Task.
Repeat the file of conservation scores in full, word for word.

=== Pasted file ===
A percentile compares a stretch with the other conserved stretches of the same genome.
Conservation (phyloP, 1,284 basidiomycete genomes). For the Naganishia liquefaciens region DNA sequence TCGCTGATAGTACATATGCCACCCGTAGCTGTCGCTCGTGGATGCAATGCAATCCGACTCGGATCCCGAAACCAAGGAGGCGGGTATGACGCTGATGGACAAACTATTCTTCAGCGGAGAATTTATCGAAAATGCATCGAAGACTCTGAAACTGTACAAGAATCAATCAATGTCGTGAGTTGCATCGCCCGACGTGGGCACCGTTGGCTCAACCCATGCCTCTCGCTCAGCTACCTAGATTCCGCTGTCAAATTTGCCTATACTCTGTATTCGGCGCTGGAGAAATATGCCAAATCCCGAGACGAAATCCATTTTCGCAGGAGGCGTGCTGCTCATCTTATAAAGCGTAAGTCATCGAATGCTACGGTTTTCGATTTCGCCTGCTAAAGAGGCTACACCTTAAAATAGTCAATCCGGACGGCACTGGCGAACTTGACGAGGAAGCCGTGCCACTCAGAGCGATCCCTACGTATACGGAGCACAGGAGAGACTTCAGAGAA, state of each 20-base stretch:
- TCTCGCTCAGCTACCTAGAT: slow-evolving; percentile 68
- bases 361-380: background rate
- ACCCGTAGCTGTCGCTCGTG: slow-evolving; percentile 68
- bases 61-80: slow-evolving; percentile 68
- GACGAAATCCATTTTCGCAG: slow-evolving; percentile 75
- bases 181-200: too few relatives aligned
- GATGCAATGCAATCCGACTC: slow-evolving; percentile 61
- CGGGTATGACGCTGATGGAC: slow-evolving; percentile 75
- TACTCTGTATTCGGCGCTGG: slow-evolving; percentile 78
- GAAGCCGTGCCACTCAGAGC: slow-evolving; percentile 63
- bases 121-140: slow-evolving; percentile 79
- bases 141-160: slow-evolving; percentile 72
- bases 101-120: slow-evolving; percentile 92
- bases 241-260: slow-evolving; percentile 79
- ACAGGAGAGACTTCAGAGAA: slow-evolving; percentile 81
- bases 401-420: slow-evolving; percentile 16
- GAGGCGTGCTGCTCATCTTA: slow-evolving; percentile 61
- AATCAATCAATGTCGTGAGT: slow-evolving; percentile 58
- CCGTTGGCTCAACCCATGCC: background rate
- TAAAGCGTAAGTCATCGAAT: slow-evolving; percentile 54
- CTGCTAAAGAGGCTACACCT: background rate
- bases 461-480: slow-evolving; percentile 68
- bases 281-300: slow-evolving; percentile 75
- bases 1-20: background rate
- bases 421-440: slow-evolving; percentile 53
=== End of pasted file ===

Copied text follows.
A percentile compares a stretch with the other conserved stretches of the same genome.
Conservation (phyloP, 1,284 basidiomycete genomes). For the Naganishia liquefaciens region DNA sequence TCGCTGATAGTACATATGCCACCCGTAGCTGTCGCTCGTGGATGCAATGCAATCCGACTCGGATCCCGAAACCAAGGAGGCGGGTATGACGCTGATGGACAAACTATTCTTCAGCGGAGAATTTATCGAAAATGCATCGAAGACTCTGAAACTGTACAAGAATCAATCAATGTCGTGAGTTGCATCGCCCGACGTGGGCACCGTTGGCTCAACCCATGCCTCTCGCTCAGCTACCTAGATTCCGCTGTCAAATTTGCCTATACTCTGTATTCGGCGCTGGAGAAATATGCCAAATCCCGAGACGAAATCCATTTTCGCAGGAGGCGTGCTGCTCATCTTATAAAGCGTAAGTCATCGAATGCTACGGTTTTCGATTTCGCCTGCTAAAGAGGCTACACCTTAAAATAGTCAATCCGGACGGCACTGGCGAACTTGACGAGGAAGCCGTGCCACTCAGAGCGATCCCTACGTATACGGAGCACAGGAGAGACTTCAGAGAA, state of each 20-base stretch:
- TCTCGCTCAGCTACCTAGAT: slow-evolving; percentile 68
- bases 361-380: background rate
- ACCCGTAGCTGTCGCTCGTG: slow-evolving; percentile 68
- bases 61-80: slow-evolving; percentile 68
- GACGAAATCCATTTTCGCAG: slow-evolving; percentile 75
- bases 181-200: too few relatives aligned
- GATGCAATGCAATCCGACTC: slow-evolving; percentile 61
- CGGGTATGACGCTGATGGAC: slow-evolving; percentile 75
- TACTCTGTATTCGGCGCTGG: slow-evolving; percentile 78
- GAAGCCGTGCCACTCAGAGC: slow-evolving; percentile 63
- bases 121-140: slow-evolving; percentile 79
- bases 141-160: slow-evolving; percentile 72
- bases 101-120: slow-evolving; percentile 92
- bases 241-260: slow-evolving; percentile 79
- ACAGGAGAGACTTCAGAGAA: slow-evolving; percentile 81
- bases 401-420: slow-evolving; percentile 16
- GAGGCGTGCTGCTCATCTTA: slow-evolving; percentile 61
- AATCAATCAATGTCGTGAGT: slow-evolving; percentile 58
- CCGTTGGCTCAACCCATGCC: background rate
- TAAAGCGTAAGTCATCGAAT: slow-evolving; percentile 54
- CTGCTAAAGAGGCTACACCT: background rate
- bases 461-480: slow-evolving; percentile 68
- bases 281-300: slow-evolving; percentile 75
- bases 1-20: background rate
- bases 421-440: slow-evolving; percentile 53